Stained Glass Crystal – NEW OFFERING!

I’m excited to announce that I have a new offering here – stained glass crystal suncatchers and corner pieces! These  leaded stained glass pieces are completely hand-crafted by me and my partner, Patti.

I wanted to take you through a journey of what it takes to get these lovely stained glass ‘crystals’ to your door.

WE STARTED BY ORGANIZING THE WORKSHOP

I have always been drawn to the stained glass suncatchers and corner pieces I see online.

I have also always wanted to learn how to do stained glass. Patti has done stained glass in the past and had all the equipment needed, so we got to work!

It was cold in the basement (cue beanie) and I wasn’t planning on sharing a photo of myself soldering, but there you have it. Yikes.

stained glass organization
Some of the organization
stained glass organization
Genn soldering

PICK THE GLASS, LAY OUT THE PATTERN AND CUT

layout and cut the glass
Pattern affixed, ready to cut

The process of making these stained glass crystals starts by selecting the glass. We create the suncatchers based on harmonizing colors of glass and varying textures.

I begin by creating the pattern and printing it on card stock. Next, we cut out the pattern pieces with a special set of scissors that cuts the line off the pattern (to make room for the copper foil).

There are many different ways of doing this next step.

The way we do it, is to glue the pieces to the glass and then cut the glass pieces out with a special glass-cutting tool.

This bit is tricky!

NEXT, GRIND THE GLASS TO FIT THE PATTERN EXACTLY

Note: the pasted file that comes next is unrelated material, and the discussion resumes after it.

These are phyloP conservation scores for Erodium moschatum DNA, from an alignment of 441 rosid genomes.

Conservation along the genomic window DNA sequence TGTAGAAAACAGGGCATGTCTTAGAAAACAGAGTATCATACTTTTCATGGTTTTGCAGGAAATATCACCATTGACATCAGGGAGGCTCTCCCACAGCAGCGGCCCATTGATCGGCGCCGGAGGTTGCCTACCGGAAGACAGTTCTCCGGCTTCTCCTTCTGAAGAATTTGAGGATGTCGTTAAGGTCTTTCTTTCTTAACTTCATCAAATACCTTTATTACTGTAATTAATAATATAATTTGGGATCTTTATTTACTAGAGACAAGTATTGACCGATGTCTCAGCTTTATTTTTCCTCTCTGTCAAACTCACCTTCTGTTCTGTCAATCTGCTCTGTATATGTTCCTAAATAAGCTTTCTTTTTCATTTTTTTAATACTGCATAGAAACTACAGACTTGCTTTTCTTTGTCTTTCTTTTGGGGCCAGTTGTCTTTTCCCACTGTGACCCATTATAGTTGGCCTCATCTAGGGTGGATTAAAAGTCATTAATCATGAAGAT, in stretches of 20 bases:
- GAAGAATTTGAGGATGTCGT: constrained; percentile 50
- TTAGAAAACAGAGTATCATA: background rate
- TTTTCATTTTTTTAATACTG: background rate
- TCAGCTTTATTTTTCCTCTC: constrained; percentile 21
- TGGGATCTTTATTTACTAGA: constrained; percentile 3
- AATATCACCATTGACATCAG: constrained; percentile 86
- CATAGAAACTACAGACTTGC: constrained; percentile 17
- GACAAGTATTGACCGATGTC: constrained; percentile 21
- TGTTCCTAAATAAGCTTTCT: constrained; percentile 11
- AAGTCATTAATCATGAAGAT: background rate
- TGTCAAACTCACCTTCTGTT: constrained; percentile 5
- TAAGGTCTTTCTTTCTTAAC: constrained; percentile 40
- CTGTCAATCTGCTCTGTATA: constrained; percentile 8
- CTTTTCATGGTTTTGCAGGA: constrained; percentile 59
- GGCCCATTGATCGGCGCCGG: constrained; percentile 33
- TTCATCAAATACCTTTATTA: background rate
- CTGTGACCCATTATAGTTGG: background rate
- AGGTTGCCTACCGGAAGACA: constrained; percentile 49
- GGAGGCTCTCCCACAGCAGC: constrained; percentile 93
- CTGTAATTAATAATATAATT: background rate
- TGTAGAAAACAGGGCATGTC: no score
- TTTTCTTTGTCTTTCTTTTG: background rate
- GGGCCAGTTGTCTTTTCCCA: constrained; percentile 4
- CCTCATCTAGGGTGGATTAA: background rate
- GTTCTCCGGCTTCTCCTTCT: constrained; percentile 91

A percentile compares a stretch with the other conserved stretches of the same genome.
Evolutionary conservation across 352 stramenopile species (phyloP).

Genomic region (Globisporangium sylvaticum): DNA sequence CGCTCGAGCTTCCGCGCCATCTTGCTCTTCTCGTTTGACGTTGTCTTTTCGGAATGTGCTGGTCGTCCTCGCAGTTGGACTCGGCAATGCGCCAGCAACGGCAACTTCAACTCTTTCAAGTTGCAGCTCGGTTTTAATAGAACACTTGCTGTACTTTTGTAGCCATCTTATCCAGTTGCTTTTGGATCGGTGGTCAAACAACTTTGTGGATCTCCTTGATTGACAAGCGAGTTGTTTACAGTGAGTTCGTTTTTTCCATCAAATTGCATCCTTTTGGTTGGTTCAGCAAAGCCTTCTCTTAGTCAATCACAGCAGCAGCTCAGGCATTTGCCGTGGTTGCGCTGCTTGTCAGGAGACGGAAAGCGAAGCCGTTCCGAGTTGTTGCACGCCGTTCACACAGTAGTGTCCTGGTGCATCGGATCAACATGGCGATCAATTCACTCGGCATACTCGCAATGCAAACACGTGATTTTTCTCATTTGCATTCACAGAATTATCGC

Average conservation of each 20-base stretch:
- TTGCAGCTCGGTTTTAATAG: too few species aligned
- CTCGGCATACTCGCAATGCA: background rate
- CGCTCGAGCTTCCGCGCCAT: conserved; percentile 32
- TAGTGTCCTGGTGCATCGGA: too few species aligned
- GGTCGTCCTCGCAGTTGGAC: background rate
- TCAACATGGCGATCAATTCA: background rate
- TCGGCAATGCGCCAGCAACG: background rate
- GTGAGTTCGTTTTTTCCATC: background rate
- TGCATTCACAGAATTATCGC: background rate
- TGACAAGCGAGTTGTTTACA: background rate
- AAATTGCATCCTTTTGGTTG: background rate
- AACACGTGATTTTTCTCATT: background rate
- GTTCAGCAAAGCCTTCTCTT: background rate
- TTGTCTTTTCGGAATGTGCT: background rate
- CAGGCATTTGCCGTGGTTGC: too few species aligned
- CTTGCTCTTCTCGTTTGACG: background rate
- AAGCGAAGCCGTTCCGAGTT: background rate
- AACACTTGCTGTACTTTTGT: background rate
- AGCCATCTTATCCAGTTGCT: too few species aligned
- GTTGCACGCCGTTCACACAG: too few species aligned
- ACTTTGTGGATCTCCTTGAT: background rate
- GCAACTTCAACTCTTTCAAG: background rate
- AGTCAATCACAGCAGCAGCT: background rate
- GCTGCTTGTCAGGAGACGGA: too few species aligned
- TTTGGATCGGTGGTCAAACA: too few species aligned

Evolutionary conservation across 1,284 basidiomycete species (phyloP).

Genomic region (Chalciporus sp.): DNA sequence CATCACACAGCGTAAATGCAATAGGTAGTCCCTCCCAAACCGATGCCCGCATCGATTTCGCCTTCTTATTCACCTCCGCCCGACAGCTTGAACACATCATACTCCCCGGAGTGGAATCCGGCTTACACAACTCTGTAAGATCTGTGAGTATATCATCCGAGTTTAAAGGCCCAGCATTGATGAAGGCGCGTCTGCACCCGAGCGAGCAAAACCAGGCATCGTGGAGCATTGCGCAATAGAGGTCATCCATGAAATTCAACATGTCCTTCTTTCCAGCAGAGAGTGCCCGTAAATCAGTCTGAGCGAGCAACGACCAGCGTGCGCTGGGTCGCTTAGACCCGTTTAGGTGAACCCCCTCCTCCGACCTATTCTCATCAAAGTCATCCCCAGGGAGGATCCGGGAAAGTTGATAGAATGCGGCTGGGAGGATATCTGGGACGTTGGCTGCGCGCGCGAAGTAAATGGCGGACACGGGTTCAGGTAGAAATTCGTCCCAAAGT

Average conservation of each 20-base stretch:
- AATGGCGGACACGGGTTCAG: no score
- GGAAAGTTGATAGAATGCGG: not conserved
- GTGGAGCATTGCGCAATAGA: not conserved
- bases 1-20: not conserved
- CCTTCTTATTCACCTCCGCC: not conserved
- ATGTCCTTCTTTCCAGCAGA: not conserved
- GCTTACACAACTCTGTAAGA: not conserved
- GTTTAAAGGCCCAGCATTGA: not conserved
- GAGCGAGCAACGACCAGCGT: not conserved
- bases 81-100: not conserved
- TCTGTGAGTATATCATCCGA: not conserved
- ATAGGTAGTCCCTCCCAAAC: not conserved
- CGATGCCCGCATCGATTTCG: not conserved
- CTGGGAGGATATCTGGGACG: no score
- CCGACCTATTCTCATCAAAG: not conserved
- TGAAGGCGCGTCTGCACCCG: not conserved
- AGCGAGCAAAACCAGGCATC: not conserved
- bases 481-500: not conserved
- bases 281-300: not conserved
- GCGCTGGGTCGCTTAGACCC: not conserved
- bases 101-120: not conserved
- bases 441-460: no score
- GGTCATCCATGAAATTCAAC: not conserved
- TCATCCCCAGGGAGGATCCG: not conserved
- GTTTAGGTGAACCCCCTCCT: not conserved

After cutting the stained glass crystal pieces, there will often be bits and pieces that you weren’t able to get cut right to the pattern.

The extra glass is then ground away.

This is done to make the edges a little less sharp and also so the pieces will fit together like a puzzle.

All those little bits you see poking out from the pattern pieces in the photo will be ground away in this step.
 
After grinding, we reassemble the glass pieces onto the pattern to see how the pieces fit.
 
As you might imagine, glass is hard! It requires a diamond bit wheel to grind.
grinding the glass
Cut, ready to grind

CLEAN THE PATTERN OFF THE GLASS AND MAKE SURE IT FITS

Cut and ground, ready for foiling

After grinding and cleaning, we place all the pieces on a master copy of the pattern.

This will ensure there is a good fit between each piece of glass for soldering together.

If the fit is not good, we go back and grind some more until the fit is perfect.

This step can be fiddly!

WRAP EACH PIECE WITH COPPER FOIL

For the stained glass crystal pieces to “stick” to each other when soldered, first the edges have to be wrapped in copper foil.

The foil is like tape. We wrap it carefully around the edge of each piece in the pattern and burnish it so it sticks.

There are different backings on the foil. How we will patina the finished piece determines which copper foil to use.